My vectorized matlab identifies the case each tet belongs to and computes triangles or split quads for all of that case in unison.

The slicing is actually pretty fast. For a 600,000 tetrahedra mesh, slicing through the middle takes ~0.11 secs (~9fps). With a little more time spent, I may also keep track of the linear interpolation coordinates so that I can visualize a function defined over the tet-mesh onto the slicing plane.

Here I’m showing a slice through a Poisson equation inside this reclining knight:

knight poisson equation slice

Burying the rainbow

Monday, October 13th, 2014

I come to bury Caesar, not to praise him.

MATLAB’s newest version has finally tossed the jet default colormap for parula.

matlab colormap jet parula

The visualization community has long been warning against the use of “rainbow” colormaps like jet. Today I looked around for some of the papers articulating why.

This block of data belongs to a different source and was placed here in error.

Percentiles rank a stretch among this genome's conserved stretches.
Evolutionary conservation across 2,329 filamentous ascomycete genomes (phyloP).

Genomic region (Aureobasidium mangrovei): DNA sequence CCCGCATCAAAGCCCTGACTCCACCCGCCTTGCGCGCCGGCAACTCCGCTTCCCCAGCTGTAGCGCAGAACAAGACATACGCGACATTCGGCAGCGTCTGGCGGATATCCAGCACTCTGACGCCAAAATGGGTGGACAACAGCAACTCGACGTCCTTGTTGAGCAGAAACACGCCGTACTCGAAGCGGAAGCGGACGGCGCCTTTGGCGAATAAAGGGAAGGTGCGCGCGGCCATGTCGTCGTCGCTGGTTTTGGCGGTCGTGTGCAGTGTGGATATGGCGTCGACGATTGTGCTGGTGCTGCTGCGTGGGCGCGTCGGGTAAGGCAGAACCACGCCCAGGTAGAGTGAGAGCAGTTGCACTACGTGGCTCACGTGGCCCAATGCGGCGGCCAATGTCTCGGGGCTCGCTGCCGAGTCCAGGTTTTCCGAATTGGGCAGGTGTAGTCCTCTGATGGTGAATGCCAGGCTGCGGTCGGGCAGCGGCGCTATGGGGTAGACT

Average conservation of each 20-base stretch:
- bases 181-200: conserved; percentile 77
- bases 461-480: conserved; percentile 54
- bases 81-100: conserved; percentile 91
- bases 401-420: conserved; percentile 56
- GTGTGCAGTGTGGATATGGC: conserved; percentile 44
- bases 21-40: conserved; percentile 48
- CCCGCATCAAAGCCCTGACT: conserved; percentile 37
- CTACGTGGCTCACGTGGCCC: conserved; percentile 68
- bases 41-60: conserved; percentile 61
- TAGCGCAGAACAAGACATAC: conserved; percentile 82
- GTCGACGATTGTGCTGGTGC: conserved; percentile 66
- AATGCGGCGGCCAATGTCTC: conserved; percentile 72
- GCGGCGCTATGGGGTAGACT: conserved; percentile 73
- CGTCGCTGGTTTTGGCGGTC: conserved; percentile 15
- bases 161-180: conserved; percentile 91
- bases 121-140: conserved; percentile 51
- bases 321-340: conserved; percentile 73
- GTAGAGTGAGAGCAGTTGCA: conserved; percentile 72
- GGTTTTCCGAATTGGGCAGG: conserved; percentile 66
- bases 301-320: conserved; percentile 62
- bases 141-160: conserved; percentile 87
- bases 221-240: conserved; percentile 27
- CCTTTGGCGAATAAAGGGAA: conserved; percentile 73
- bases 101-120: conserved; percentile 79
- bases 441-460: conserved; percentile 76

The well-cited, “Rainbow Color Map (Still) Considered Harmful” by David Borland and Russell M. Taylor II presents synthetic counterexamples, highlighting why the “Rainbow” colormap should be avoided.

The first counterexample cites the book Information Visualization: Perception for Design by C. Ware. From the text in [Borland and Taylor], it seems this book contains details of a perceptual study in which subjects correctly order grayscale paint chips consistently but often fail to order “rainbow” paint chips (presumably by hue).

colormap chips

Borland and Taylor go on to write,

Some even put them in alphabetical order. To put them in the so-called correct order, most people must remember Roy G. Biv (red, orange, yellow, green, blue, indigo, violet), or some other mnemonic representation of the order of colors in the rainbow.